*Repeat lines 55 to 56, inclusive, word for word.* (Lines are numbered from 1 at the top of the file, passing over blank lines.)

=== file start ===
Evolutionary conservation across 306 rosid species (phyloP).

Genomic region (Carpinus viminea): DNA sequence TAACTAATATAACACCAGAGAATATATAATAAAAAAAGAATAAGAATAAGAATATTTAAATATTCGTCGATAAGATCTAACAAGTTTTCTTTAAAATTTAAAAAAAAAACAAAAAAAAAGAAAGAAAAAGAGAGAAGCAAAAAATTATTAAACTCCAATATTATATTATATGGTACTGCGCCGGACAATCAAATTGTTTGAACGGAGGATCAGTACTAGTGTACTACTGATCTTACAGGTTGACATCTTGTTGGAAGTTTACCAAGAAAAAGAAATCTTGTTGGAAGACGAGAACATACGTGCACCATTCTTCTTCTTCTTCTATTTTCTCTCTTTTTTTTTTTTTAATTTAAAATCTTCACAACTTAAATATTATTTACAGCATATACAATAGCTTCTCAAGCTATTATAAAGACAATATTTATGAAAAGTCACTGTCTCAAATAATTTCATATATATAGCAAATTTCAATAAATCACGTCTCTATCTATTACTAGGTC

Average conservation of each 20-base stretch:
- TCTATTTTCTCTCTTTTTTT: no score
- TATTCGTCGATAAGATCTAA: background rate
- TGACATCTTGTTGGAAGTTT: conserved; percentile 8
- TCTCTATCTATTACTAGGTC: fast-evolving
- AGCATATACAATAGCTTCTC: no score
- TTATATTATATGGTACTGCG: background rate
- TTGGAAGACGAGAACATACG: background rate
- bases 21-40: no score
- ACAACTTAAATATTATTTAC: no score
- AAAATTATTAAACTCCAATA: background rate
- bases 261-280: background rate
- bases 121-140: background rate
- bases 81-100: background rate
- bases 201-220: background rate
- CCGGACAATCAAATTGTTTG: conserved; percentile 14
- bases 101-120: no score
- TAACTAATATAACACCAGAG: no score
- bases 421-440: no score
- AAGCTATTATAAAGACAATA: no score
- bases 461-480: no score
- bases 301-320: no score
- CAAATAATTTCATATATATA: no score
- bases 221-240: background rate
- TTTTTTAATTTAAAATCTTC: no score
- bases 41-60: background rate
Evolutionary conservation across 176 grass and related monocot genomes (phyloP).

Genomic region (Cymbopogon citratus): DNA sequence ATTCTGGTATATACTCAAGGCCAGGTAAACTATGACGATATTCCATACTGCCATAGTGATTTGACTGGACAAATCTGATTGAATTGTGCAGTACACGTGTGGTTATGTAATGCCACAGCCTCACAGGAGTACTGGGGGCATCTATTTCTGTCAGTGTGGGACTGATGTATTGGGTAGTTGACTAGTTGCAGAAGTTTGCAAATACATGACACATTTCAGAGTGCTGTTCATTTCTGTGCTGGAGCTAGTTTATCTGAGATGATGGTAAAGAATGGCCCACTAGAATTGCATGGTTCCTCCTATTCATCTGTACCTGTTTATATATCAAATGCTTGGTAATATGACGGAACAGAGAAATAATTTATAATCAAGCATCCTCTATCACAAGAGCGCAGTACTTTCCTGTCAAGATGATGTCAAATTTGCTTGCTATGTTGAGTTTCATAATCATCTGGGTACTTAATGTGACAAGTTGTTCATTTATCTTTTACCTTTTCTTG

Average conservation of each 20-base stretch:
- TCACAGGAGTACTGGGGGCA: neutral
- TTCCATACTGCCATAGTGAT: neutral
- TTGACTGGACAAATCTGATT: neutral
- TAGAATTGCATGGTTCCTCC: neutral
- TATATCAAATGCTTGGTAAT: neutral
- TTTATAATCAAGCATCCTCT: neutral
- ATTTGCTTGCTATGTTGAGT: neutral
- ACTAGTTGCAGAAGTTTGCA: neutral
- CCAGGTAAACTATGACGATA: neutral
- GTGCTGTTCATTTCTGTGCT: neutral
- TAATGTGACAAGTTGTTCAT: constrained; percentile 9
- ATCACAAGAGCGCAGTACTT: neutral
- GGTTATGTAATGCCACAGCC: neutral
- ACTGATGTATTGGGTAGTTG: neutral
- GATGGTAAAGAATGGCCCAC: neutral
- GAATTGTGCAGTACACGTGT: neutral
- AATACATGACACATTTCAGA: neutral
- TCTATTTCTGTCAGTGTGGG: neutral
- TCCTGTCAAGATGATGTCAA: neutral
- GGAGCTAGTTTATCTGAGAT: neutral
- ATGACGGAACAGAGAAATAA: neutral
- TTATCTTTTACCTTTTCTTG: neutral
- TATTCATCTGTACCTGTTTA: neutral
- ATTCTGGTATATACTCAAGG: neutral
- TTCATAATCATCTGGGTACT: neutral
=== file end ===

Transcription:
- ATTCTGGTATATACTCAAGG: neutral
- TTCATAATCATCTGGGTACT: neutral